Should all gadgets be banned in school, apart from during ICT lessons?
Debate Rounds (3)
Some students use the phone at the time they should be studying instead and that can affect their performances at school. It will be better, if these students are rather given exact to come home for the thing, they would need.
They can also wrote letter to their parents. They can also use the phones booths in their schools.
Students can be given specific days for each class to use the phone boot h so that they will also not abuse the right being given to them to use the phone booths and use the computer laboratory.
Thank you, PRO, for your response.
PRO states: "[The ban should not be lifted] because most of the students in the second cycle institution do not use technological gadgets especially mobile phones for the right purpose."
I wonder what the two-word phrase "right purpose" means. I also wonder when the students actually use their phones. Placing a ban on something to prevent abuse of that thing is an inneficient way of doing things. This removes those people who would responsibily use their devices. If the student has no work to do at the time, there is no rational reason to ban the use of their devices. "Right purpose" is entirely subjective, and does not justify the ban on gadgets. If these students have something they "should" be doing, then a simple "Please put away your phone." should suffice. To argue that students can misuse and abuse their privileges does not justify a ban preventing any use of those privileges. Overuse can be dealt with when it comes.
As an analogy, let us think about the case with cigarette smoking, as a general occurence. Let us take the whole of the United States as our location. Smoking a cigarette is not illegal, that is to say, is not banned. There are certain times and places wherein smoking is not allowed. This is analogous to some school systems, and how gadgets are only banned during tests, quizzes, and other major in-class assignments (at the lower-education level; it is different in college). Is smoking bad? Yes; this is analogous to the disruption caused by gadgets. However, should we place regulations on people, or allow them to be responsible for themselves? That is the question at the heart of all bans on actions and equipment. "If X is dangerous/bad/disruptive, X must be banned" is the logic used. However, when we take into account that, in general, people are willing to accomodate one another, such things as gadget bans become unnecessary. Say David is using his phone during class. If Mr. Jameson asks him to put his phone away, nicely, David is more likely than not to oblige. If Mr. Jameson demands that David put his phone away, David's reaction is likely to be different. I say this with extremely fallible inductive reasoning, however, I think there is enough reason to believe that there are more ways to attack the issue of in-class disruption than banning it.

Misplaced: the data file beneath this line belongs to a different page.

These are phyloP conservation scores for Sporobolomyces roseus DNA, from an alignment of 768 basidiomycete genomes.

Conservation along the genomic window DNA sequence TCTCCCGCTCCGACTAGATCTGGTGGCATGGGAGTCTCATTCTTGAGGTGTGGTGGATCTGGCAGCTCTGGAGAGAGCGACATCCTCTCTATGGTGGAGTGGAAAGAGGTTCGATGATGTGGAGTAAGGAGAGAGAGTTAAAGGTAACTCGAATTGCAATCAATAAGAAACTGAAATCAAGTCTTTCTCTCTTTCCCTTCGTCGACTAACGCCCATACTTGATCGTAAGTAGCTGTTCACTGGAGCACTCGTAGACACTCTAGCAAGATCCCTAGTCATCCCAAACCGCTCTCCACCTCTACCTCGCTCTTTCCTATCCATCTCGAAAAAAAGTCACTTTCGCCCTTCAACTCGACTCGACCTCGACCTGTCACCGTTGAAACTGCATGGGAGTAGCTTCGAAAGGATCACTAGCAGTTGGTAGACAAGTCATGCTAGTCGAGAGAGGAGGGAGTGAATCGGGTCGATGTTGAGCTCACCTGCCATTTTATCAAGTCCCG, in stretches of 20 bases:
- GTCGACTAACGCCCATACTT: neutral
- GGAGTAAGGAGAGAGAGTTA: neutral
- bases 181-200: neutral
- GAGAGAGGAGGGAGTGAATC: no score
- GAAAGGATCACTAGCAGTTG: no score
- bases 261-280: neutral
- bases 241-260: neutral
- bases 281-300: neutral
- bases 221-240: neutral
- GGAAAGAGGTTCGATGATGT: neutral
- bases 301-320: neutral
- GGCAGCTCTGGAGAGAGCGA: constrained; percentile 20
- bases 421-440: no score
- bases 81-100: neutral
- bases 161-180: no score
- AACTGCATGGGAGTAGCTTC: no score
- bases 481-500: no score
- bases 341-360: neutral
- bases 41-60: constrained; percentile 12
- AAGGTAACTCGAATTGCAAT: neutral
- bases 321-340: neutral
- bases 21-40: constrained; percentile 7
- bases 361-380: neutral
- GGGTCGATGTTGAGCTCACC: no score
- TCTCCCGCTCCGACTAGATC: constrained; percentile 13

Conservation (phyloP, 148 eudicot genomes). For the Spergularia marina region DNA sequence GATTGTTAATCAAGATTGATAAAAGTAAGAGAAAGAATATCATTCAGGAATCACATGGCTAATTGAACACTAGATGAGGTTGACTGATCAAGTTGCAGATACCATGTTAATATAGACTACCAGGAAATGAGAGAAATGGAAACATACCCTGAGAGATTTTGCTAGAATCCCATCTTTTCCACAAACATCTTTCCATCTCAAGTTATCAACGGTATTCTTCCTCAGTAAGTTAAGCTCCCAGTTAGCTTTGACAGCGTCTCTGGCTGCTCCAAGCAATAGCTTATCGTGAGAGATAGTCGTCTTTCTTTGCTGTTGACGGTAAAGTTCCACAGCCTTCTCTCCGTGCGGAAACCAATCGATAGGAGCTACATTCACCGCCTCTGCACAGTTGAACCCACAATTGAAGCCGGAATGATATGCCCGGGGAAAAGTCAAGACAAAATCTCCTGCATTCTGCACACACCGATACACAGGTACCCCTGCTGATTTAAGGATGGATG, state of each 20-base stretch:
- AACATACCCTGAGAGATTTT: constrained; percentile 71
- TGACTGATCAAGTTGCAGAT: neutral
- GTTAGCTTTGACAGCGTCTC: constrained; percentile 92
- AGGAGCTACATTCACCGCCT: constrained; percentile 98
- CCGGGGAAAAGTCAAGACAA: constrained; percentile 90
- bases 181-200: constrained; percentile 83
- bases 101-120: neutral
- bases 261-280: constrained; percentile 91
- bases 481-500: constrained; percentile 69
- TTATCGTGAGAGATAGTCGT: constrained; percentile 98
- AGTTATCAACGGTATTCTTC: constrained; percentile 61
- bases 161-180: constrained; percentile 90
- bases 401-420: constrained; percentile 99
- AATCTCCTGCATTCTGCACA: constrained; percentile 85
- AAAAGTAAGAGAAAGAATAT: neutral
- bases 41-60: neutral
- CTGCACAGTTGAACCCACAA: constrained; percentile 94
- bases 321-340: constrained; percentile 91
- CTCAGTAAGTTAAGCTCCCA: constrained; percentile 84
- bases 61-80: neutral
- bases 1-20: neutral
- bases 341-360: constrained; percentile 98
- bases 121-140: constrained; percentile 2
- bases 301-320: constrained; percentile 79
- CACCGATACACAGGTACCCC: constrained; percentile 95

ekissi forfeited this round.
My thanks to my opponent for this debate, and to the audience for reading and voting. Please vote CON.
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